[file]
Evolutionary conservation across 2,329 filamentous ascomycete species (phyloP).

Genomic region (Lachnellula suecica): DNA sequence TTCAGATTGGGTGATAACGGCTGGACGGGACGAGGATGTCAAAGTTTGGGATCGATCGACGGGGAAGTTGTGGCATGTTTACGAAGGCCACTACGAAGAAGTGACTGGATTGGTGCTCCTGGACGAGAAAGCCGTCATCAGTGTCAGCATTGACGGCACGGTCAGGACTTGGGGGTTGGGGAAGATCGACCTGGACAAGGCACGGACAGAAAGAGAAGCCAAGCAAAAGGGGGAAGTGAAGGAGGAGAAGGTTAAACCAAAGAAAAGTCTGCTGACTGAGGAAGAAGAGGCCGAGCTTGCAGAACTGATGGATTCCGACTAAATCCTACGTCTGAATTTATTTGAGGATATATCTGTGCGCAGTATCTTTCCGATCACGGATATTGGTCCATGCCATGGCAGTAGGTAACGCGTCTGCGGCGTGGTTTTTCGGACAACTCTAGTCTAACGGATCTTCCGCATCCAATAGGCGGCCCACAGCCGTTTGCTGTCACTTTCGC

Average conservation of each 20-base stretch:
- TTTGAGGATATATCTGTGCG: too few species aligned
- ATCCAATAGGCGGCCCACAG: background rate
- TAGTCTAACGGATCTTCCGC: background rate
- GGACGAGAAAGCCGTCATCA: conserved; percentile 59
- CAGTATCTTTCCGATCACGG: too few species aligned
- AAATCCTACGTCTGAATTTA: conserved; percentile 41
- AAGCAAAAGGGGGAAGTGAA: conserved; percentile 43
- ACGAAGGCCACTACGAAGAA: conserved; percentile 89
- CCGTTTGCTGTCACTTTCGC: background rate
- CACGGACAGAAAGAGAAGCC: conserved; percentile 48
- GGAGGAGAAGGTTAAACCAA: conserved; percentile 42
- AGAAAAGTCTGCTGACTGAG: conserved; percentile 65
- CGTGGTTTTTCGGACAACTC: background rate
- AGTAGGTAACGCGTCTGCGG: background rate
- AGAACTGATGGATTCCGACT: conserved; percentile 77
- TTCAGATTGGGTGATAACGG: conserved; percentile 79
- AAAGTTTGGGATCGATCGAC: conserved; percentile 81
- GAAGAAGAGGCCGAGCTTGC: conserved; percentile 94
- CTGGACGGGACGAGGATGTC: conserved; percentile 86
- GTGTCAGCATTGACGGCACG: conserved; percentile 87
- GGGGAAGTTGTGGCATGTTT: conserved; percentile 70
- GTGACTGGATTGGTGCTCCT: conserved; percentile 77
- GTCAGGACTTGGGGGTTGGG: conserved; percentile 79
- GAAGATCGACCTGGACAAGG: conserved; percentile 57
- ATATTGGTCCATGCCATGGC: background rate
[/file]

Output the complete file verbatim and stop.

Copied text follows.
Evolutionary conservation across 2,329 filamentous ascomycete species (phyloP).

Genomic region (Lachnellula suecica): DNA sequence TTCAGATTGGGTGATAACGGCTGGACGGGACGAGGATGTCAAAGTTTGGGATCGATCGACGGGGAAGTTGTGGCATGTTTACGAAGGCCACTACGAAGAAGTGACTGGATTGGTGCTCCTGGACGAGAAAGCCGTCATCAGTGTCAGCATTGACGGCACGGTCAGGACTTGGGGGTTGGGGAAGATCGACCTGGACAAGGCACGGACAGAAAGAGAAGCCAAGCAAAAGGGGGAAGTGAAGGAGGAGAAGGTTAAACCAAAGAAAAGTCTGCTGACTGAGGAAGAAGAGGCCGAGCTTGCAGAACTGATGGATTCCGACTAAATCCTACGTCTGAATTTATTTGAGGATATATCTGTGCGCAGTATCTTTCCGATCACGGATATTGGTCCATGCCATGGCAGTAGGTAACGCGTCTGCGGCGTGGTTTTTCGGACAACTCTAGTCTAACGGATCTTCCGCATCCAATAGGCGGCCCACAGCCGTTTGCTGTCACTTTCGC

Average conservation of each 20-base stretch:
- TTTGAGGATATATCTGTGCG: too few species aligned
- ATCCAATAGGCGGCCCACAG: background rate
- TAGTCTAACGGATCTTCCGC: background rate
- GGACGAGAAAGCCGTCATCA: conserved; percentile 59
- CAGTATCTTTCCGATCACGG: too few species aligned
- AAATCCTACGTCTGAATTTA: conserved; percentile 41
- AAGCAAAAGGGGGAAGTGAA: conserved; percentile 43
- ACGAAGGCCACTACGAAGAA: conserved; percentile 89
- CCGTTTGCTGTCACTTTCGC: background rate
- CACGGACAGAAAGAGAAGCC: conserved; percentile 48
- GGAGGAGAAGGTTAAACCAA: conserved; percentile 42
- AGAAAAGTCTGCTGACTGAG: conserved; percentile 65
- CGTGGTTTTTCGGACAACTC: background rate
- AGTAGGTAACGCGTCTGCGG: background rate
- AGAACTGATGGATTCCGACT: conserved; percentile 77
- TTCAGATTGGGTGATAACGG: conserved; percentile 79
- AAAGTTTGGGATCGATCGAC: conserved; percentile 81
- GAAGAAGAGGCCGAGCTTGC: conserved; percentile 94
- CTGGACGGGACGAGGATGTC: conserved; percentile 86
- GTGTCAGCATTGACGGCACG: conserved; percentile 87
- GGGGAAGTTGTGGCATGTTT: conserved; percentile 70
- GTGACTGGATTGGTGCTCCT: conserved; percentile 77
- GTCAGGACTTGGGGGTTGGG: conserved; percentile 79
- GAAGATCGACCTGGACAAGG: conserved; percentile 57
- ATATTGGTCCATGCCATGGC: background rate